Mike Rose Declares, “School Reform Fails the Test”

As someone who blogs all the time about education, I find myself dismayed that most of what is discussed in the policy conversation has very little to do with what happens at school.  That does not mean that we should stop talking about policy—the laws that define what ought to be taught—the laws that require all this crazy testing—the laws that guarantee special services for students with particular needs—the laws that determine whether money goes to traditional public schools or their privatized alternatives—the laws that define how state tax dollars are distributed from school district to school district.

Policy considerations determine much of what happens in classrooms every day, but most of us are not very good at thinking about how policy connects with the life inside schools.  Mike Rose is a specialist at making the connection—which is why I am so delighted that The American Scholar has published  School Reform Fails the Test,  as the cover story in its Winter, 2015 issue.  Rose’s new piece revisits the past quarter century of the school reform movement through the lens of what I believe is his very best book on education, Possible Lives, published in 1995.

“For all of the features that schools share,” Rose writes, “life inside a classroom is profoundly affected by the immediate life outside it, by the particular communities in which a school is embedded… These differences, the differences of place, make each school distinct from every other.” “During the first wave of what would become the 30-year school reform movement that shapes education policy to this day, I visited good public school classrooms across the United States, wanting to compare the rhetoric of reform, which tended to be abstract and focused on crisis, with the daily efforts of teachers and students who were making public education work.”  Rose admits there is lots to be improved: “Public education, a vast, ambitious, loosely coupled system of schools is one of our country’s defining institutions.  It is also flawed, in some respects deeply so.  Unequal funding, fractious school politics, bureaucratic inertia, uneven curricula, uninspired pedagogy, and the social ills that seep into the classroom all limit the potential of our schools.  The critics are right to be worried. The problem is that the criticism, fueled as it is by broader cultural anxieties, is often sweeping and indiscriminate.”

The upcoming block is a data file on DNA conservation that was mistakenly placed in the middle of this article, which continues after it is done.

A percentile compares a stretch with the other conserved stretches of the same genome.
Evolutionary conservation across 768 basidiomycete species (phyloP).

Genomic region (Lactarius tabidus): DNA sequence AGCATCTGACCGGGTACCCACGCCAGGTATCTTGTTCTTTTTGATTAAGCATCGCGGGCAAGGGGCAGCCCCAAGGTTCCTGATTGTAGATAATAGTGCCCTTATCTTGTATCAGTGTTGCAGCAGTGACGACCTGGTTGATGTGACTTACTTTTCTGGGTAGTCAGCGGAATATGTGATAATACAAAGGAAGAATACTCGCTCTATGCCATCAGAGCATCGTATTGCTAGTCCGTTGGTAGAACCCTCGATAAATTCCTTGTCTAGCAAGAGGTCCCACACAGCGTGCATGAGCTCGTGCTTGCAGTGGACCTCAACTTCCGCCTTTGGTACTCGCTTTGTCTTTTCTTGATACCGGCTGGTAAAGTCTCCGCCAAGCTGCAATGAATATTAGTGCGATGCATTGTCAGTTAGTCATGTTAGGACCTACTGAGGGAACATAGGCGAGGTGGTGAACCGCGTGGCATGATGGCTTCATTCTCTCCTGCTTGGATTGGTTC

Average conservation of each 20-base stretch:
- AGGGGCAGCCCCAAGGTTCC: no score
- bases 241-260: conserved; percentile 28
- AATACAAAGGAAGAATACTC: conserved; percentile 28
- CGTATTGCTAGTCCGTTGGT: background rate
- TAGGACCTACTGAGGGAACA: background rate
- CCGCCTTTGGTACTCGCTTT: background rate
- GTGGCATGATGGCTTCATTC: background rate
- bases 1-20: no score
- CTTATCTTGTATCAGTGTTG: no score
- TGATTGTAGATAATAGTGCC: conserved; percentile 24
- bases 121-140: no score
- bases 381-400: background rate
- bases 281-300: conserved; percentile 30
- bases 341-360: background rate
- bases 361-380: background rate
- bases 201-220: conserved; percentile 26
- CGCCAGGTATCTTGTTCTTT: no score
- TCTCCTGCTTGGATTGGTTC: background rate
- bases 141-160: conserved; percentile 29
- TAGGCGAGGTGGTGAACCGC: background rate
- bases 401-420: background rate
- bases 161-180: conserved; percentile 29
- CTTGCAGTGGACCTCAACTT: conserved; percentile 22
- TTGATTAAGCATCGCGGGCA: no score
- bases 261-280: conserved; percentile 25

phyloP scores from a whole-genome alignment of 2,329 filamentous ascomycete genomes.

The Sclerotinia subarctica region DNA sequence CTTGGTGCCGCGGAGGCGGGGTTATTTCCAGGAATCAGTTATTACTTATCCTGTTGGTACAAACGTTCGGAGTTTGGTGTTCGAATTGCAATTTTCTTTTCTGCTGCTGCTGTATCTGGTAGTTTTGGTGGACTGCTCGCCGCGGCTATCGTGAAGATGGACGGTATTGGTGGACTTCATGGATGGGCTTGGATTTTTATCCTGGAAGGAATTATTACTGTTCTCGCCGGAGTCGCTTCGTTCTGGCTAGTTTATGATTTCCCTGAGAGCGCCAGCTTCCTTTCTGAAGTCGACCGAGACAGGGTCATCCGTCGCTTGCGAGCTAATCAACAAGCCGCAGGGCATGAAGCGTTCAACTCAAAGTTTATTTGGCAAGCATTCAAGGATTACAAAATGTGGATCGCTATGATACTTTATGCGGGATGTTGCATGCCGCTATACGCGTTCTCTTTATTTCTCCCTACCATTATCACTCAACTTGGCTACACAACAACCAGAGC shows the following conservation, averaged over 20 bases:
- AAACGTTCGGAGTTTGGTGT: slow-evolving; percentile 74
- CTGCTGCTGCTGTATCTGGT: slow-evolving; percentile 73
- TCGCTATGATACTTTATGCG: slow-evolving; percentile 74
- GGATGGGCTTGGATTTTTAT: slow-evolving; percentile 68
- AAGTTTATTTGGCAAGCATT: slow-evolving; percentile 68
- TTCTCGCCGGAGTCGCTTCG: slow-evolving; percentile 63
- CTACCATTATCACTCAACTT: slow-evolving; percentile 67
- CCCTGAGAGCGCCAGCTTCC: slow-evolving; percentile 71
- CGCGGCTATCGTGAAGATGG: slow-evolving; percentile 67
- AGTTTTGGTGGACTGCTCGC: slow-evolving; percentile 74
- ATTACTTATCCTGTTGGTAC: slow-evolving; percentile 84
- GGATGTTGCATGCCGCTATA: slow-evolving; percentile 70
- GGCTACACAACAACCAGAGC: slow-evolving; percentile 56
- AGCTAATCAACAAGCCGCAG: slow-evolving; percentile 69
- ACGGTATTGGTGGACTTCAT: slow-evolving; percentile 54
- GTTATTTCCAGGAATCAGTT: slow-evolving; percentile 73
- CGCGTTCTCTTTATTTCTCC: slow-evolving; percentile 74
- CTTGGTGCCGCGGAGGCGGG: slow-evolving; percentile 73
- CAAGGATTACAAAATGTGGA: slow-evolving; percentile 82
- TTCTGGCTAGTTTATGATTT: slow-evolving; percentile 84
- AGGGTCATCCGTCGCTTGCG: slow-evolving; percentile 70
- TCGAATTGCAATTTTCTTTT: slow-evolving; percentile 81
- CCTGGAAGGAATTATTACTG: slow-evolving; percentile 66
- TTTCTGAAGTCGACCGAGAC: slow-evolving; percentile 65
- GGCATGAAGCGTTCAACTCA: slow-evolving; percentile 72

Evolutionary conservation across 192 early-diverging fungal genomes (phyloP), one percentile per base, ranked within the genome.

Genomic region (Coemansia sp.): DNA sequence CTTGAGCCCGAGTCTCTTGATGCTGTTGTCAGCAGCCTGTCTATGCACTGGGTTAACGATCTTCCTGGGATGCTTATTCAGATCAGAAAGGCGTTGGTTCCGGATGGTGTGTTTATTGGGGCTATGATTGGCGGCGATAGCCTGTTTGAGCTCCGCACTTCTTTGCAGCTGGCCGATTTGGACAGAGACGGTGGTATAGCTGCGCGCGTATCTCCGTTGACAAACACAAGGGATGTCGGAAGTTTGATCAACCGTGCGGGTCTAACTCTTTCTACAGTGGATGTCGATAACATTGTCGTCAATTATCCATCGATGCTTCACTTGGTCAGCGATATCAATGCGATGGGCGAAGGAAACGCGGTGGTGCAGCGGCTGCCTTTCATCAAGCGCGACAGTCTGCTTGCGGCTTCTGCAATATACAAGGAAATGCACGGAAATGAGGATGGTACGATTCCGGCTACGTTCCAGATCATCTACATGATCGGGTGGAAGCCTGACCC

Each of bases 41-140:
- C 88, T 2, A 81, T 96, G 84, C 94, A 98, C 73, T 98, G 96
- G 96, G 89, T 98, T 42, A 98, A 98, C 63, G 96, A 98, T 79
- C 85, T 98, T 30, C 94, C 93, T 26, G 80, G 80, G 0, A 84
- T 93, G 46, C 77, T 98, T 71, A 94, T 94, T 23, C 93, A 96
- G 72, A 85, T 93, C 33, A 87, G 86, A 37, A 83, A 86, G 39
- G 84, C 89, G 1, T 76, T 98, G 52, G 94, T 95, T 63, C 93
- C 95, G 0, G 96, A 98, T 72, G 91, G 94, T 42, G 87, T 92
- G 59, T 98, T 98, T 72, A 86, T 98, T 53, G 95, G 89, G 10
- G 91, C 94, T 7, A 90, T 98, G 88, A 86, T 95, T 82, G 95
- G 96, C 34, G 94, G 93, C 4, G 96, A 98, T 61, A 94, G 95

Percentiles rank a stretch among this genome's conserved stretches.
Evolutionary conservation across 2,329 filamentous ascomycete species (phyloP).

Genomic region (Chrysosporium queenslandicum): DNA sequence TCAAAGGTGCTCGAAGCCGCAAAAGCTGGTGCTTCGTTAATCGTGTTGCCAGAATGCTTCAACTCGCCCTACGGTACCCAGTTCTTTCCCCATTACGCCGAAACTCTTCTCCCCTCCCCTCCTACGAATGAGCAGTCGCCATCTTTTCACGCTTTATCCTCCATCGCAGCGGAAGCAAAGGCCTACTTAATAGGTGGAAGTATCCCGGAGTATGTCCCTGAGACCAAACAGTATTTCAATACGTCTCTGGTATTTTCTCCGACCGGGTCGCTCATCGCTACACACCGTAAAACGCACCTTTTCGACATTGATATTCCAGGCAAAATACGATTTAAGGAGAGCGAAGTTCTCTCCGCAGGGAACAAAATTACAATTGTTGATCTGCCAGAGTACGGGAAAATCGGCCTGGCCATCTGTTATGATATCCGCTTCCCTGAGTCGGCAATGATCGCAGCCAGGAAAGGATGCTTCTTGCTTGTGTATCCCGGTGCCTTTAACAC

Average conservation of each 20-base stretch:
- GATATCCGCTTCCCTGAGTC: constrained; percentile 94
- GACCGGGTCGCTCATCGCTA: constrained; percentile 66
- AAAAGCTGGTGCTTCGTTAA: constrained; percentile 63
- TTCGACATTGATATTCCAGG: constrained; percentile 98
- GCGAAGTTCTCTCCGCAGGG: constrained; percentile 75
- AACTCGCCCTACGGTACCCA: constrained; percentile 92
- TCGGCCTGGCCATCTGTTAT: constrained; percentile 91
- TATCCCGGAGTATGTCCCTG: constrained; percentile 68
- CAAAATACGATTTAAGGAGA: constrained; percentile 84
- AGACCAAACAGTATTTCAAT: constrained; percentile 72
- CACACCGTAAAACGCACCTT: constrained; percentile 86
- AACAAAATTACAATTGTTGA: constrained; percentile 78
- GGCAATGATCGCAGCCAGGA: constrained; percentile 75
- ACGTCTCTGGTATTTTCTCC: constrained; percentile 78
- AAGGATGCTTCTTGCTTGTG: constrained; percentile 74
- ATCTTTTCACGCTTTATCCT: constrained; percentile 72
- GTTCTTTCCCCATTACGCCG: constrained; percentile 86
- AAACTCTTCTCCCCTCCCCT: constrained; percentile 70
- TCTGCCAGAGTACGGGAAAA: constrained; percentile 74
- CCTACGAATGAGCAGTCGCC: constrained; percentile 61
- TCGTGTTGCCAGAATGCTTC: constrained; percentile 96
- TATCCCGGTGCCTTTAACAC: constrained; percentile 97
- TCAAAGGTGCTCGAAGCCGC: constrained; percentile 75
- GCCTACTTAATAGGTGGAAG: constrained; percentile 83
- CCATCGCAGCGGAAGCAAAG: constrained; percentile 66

As he examines the history of school reform since Possible Lives was published, Rose touches on all of today’s issues, including the problems with No Child Left Behind and the reductive regime of standardized testing.  Rose’s deepest interest, however, is the work of school teachers. He reflects on the debate about the importance of teachers’ experience and continuing education: “What is new is the nearly exclusive focus on techniques, the increased role of digital technology to study them and the attempt to define ‘effective’ by seeking positive correlations between specific techniques and, you guessed it, students’ standardized test scores.”  To those who say that “neither experience nor schooling beyond the bachelor’s degree makes any difference,” Rose answers: “What a remarkable assertion.  Can you think of any other kind of work—from hair styling to neurosurgery—where we don’t value experience and training.”

While today’s school reformers disdain the past and look for ways to “disrupt” public education, Rose tells the story of teachers who doggedly pursue excellence. He asks us to begin our quest for school improvement by examining classroom life in the public schools we are so prone to criticize: “What if reform had begun with the assumption that at least some of the answers for improvement were in the public schools themselves, that significant unrealized capacity exists in the teaching force, that even poorly performing schools employ teachers who work to the point of exhaustion to benefit their students?  Imagine, then what could happen if the astronomical amount of money and human resources that went into the past decade’s vast machinery of high stakes testing… had gone into a high-quality, widely distributed program of professional development.  I don’t mean the quick-hit, half-day events that teachers must endure, but serious, extended engagement.”

Rose’s subject is wonderful school teachers—from Chicago’s South Side to Calexico, California to Baltimore’s West Side to a town in the Mississipi Delta to a one-room school in Polaris, Montana—teachers who share “a belief in their students’ ability to become engaged by ideas and to develop as thoughtful, intellectually adventurous people.”  Rose explains, “Some of the teachers I visited were new, and some had taught for decades.  Some organized their classrooms with desks in rows, and others turned their rooms into hives of activity.  Some were real performers, and some were serious and proper.  For all the variation, however, the classrooms shared certain qualities.  These qualities emerged before our era’s heavy reform agenda, yet most parents and most reformers, would want them for their children.”

Because Rose’s wonderful description of these qualities and the classrooms that define them cannot possibly be captured in a mere summary, I urge you to take time to read School Reform Fails the Test. You might also want to read or re-read Possible Lives.  It remains absolutely relevant.


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